In the past when we were living on the edge, sabotaging children was the only prudent course of action.
The Haves & the Have Nots
We have been looking at how our educational paradigms are outmoded, and how they are sabotaging our children and keeping them far below their potential. The fact is, education is designed to hamstring our children. People in the past simply could not afford to fully educate children.
We have been covering the groundwork for this discussion over some time. First, consider the earlier topics of compassion as luxury, with two stories out of Persia/Iran of people struggling to survive. There is the story of the Bakhtiari nomads, and the heart-breaking story of the blind boy Mohammed from the film The Color of Paradise. People living on the edge – which describes almost all of humanity until the last few decades – have no excess, they cannot afford anything beyond the absolute basics.
Next we looked at this approach in terms of liberal and conservative considerations, specifically the concepts of being risk-prone and risk-averse, but also risk-tolerant, risk-immune, and finally, risk-obligate. Competition always carries risk; and competitions involving innovation require further, intellectual risk. We should not not overly commit to one political ideology or the other. We should be willing to reconsider the realities, and be ready to change as the situation changes. There may be a middle ground that will address the concerns of both sides, and provide a superior solution. And we need to raise our children, and design our educational paradigms, to stop sabotaging children. We need to re-think our priorities so that future generations will be more flexible in their outlook and more nimble in their responses.
We discussed the odd observation suggested by hypnosis, that we all have vastly more intellectual capacity than we develop. This suggests that we have been sabotaging children by ‘turning off’ their potential.
We touched briefly on my point here, that in the past when we were living on the edge, we had to turn off the functionality of children, in order to survive. Sabotaging children was a survival pressure in the past.
One of the more popular posts here has been a spiritual insight, about finding happiness with less, which was closely allied with another religio-spiritual post about ‘immaterialism‘. Those were written in part as preparation for the present discussion. When you are living on the edge, material things are important, even critical. If a child breaks or loses the father’s only knife, it is not hard to imagine historical circumstances where that might literally spell the difference between life and death for the entire family. So the first time a child touches father’s things, they are punished severely, painfully, and they learn to never do it again.
Sabotaging children was an absolute imperative. There was no alternative, and many lessons were learned in this harsh way.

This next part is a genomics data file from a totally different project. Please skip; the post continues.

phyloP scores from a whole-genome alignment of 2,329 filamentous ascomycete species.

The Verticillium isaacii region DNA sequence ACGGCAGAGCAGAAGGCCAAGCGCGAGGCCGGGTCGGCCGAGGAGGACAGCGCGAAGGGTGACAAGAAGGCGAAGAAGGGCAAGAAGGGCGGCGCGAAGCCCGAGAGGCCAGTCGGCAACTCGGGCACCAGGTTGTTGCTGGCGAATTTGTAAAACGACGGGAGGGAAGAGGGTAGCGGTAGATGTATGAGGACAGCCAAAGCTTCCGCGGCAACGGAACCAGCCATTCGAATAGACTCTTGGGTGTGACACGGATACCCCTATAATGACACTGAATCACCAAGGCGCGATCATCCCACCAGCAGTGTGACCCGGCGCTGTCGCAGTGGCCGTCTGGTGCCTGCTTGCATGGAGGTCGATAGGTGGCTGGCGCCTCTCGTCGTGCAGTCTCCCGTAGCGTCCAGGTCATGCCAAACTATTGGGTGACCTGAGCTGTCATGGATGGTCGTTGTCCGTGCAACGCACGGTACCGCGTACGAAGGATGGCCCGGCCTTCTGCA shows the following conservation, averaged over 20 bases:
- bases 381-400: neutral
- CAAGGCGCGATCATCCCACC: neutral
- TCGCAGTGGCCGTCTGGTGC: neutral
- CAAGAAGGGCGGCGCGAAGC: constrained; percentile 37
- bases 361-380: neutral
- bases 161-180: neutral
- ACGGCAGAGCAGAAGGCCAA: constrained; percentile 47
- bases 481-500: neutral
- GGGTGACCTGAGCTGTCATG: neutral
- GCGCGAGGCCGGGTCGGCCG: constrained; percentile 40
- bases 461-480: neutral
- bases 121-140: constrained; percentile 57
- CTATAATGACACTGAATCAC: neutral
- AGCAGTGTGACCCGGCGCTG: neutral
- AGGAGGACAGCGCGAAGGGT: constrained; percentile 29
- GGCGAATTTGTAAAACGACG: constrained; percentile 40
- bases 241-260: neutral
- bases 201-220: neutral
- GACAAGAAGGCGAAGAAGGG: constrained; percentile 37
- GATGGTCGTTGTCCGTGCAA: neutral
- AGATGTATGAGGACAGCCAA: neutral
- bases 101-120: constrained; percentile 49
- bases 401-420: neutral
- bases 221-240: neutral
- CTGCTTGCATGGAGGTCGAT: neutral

Living on the Edge
Similarly, when the family is part of a society that is also living on the edge, misbehavior can threaten the whole group. In such a light, we can understand – not approve of course, only understand – where horrible practices such as honor killings might originate.
We can also see how trying new, untested ideas is something that groups living hand-to-mouth should avoid. Simply doing the accepted carries a certain amount of risk, many will fail and die even when they do it the ‘right’ way. So trying something new might imperil everyone.
So we end up intellectually sabotaging children. It was often a choice between holding them back through intellectual abuse, or watching them die.
The problem is, we are still saddled with the mindset and educational paradigms of that earlier world. Only recently have we emerged into modern, incredible luxury. The Kings of France and the Czars of Russia could not have imagined our extravagant lifestyles. Despite their fabulous wealth, those monarchs did not enjoy winter fruits and salads, thermostats, instantaneous world-wide communication, unlimited music or performances or lectures at the touch of a button, miracle drugs, hot and cold running water, rapid local and global transportation, power tools and appliances, and a myriad of others.
Exploration and Waste
That luxury, that excess, expands our possibilities in child-rearing. My children break and lose my things all the time, sometimes valuable things, and I have to constantly remind myself of what is important. Playing with things and breaking them is part of learning and growing. Being supported by parents who encourage exploration and experimentation is fundamental in intellectual development, and in learning to move through life with skill and relaxed confidence.
People talk about ‘spoiling’ children. I think they confuse indifference with indulgence, and forget that ‘spoiling’ means ruining. Yes, 500 years ago the indulged child, the child raised in a manner that we would consider healthy today, might very well have been ‘spoiled’ for living in an impoverished society, one where mistakes and deviation could not be tolerated.
Today we recognize that freedom and mistakes are essential to creativity and innovation. We live in a time where expending excess in learning and growing are not only acceptable, and affordable.
They are absolutely essential.
And so it is time that we stop sabotaging children. We are no longer living on the edge, and we must cast off the old, obsolete educational paradigms, and begin designing our schools in ways that will liberate the full potential of every child.
Broken doll courtesy of Mikael Elmgren on Pixabay.